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Migma Concept Shows the Beautiful, Hydrogen-Powered Catamaran of the Future
“It does not do to dwell on dreams and forget to live,” Albus Dumbledore says in one of the Harry Potter books. That much is true, alright, but every now and then, it does feel nice to dream of a possible future.

Migma Concept Shows the Beautiful, Hydrogen-Powered Catamaran of the Future

Migma catamaran is strikingly minimalist but still luxurious, hydrogen-poweredMigma catamaran is strikingly minimalist but still luxurious, hydrogen-poweredMigma catamaran is strikingly minimalist but still luxurious, hydrogen-poweredMigma catamaran is strikingly minimalist but still luxurious, hydrogen-poweredMigma catamaran is strikingly minimalist but still luxurious, hydrogen-poweredMigma catamaran is strikingly minimalist but still luxurious, hydrogen-poweredMigma catamaran is strikingly minimalist but still luxurious, hydrogen-poweredMigma catamaran is strikingly minimalist but still luxurious, hydrogen-powered
Especially one as beautiful as this one. This is Migma, a concept catamaran from Spanish industrial firm Ruma Design, recognized with the A Design’s Iron Design Award 2019-2020, in the Yacht and Marine Vessels Design Award Category. It’s beautiful, it’s elegant and luxurious, and it’s completely safe for the environment it would hypothetically explore. It’s perfection, a dream from a possible future.

We’re hosting a Travel Month virtual party here on autoevolution throughout the month of August, trying to include here tips and tricks for the perfect vacation, alternative or downright strange vacation transportation, luxury offers, and so much more. Migma would fit the bill as the perfect family vacation vessel. If only it were real.

As with most concepts to make headlines, there are no plans to build Migma. In fact, there never were and most likely will never be: this was a design exercise and, perhaps just as importantly, an attempt to create something new, something that would be so far outside the box that the box was no longer visible. As per Ruma’s statement, Migma (which means “mixture” in Greek) was designed to break naval design rules and, in the process, show what could be done sometime later down the line.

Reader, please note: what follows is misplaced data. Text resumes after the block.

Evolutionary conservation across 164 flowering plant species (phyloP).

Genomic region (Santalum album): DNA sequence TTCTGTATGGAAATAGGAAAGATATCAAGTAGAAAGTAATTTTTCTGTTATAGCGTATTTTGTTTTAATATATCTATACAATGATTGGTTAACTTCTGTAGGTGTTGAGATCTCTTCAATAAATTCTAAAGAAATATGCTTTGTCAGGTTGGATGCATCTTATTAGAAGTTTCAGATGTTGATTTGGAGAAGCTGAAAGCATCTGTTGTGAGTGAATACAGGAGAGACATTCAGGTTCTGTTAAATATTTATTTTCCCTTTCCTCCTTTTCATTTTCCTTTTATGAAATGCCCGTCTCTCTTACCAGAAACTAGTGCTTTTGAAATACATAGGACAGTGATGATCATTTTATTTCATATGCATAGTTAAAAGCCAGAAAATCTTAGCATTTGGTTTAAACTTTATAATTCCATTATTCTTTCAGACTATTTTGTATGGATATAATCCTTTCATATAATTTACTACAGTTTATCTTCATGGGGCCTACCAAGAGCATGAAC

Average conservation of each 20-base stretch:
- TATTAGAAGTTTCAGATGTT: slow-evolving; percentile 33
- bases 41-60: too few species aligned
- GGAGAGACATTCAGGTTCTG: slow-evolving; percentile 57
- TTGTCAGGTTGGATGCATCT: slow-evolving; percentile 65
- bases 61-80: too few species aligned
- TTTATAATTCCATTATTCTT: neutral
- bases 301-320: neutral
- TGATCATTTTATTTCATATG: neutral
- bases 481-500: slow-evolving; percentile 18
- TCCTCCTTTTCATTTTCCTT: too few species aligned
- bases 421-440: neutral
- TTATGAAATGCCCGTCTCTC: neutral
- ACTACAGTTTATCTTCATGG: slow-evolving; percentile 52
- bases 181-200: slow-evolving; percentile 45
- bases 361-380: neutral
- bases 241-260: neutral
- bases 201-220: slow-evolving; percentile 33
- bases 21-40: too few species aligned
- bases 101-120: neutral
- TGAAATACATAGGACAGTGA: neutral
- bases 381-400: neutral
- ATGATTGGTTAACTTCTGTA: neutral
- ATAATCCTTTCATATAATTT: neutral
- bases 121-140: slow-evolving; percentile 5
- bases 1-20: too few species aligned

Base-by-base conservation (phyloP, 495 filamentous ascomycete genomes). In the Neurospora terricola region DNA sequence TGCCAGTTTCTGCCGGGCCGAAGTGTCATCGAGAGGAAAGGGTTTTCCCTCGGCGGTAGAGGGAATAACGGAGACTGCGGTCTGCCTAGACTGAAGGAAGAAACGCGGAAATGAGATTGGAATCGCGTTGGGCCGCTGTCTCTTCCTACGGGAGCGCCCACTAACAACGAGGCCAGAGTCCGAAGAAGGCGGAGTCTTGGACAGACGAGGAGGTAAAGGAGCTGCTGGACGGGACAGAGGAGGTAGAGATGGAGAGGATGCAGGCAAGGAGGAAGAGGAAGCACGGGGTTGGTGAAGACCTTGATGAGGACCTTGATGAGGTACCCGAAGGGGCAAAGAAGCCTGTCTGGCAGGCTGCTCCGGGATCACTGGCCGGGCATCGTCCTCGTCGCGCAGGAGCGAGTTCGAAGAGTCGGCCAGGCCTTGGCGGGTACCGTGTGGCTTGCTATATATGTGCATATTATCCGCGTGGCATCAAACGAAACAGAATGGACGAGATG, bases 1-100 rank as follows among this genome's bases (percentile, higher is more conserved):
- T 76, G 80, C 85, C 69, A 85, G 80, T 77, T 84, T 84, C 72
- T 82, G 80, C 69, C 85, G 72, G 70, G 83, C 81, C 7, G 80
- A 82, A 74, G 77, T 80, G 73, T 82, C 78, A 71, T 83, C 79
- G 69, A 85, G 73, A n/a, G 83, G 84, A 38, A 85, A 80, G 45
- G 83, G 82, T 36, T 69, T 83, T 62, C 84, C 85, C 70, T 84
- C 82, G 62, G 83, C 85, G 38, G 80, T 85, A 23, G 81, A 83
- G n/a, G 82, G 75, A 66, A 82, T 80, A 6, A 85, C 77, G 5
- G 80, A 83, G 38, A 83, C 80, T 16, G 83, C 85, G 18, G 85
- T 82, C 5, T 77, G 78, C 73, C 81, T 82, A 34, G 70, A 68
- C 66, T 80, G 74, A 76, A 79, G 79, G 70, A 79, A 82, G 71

If you’re into even more fancy-talk, Migma is designed to keep itself alive, inspired by nature, “protecting itself from the exterior and maintaining a warm essence inside.”

As noted above, this cat is inspired by nature in both form and function. As regards the former, it’s resembles a crustacean, in that it evokes a “constant flow of growing lines and curves, rendering complex surfaces that embrace the rationality of flat surfaces.” It’s a combination of flowing lines and the perceived harsh surfaces of the hard shell protecting the interior. As regards inspiration from nature with functionality, Ruma designers point to the fact that it would be hydrogen-powered and, thus, have no impact on the environment it explores.

Migma is minimalist, but in a way you associate minimalism with pure luxury. Measuring 180 feet (56 meters), it could serve just as well for business purposes or relaxation, like, for example, as a family vacation vessel. The interior is rendered in the same minimalist tones, and while the prevailing impression is that it’s too sterile, there is an undeniable elegance to it.

Luxury amenities wouldn’t lack, though they would pale in comparison to what you can normally find on any of today’s luxury yachts, be they of the supra- or mega- variety. The highlight would be the core structure, the central saloon, imagined as a versatile and customizable space: this could be the formal dining area, the office for conducting business, or a family room.

Accommodation would be in two generous luxury staterooms with ensuite heads, so for a maximum of four people or two larger families. A large front electrochromatic smart glass wall facing the ocean is mentioned in the description as a particular design element, as is an infinity swimming pool. The pool would come in handy whether the (hypothetical) owner used this cat for business or for pleasure. All spaces on board would come with sweeping panoramic views but, one assumes, tinting glass would ensure the privacy of those onboard.

“Migma offers a minimalist feeling and luxury identity for high class society,” Ruma designers say of the design and the layout. The catamaran would sail noiselessly and without emissions, offering guests a noise-, fumes- and vibration-free journey, and an easy conscience. It would also offer them an unparalleled experience, thanks to the smart use of available space (fewer but bigger rooms), efficiency (reduced total weight and powerful motors would deliver solid performance), and a most unique luxury identity.

Not to sound too superficial or anything, but Migma would also get a lot of attention, for the simple reason that it’s a striking vessel.

Editor's note: This article was not sponsored or supported by a third-party.

 
 
 
 
 

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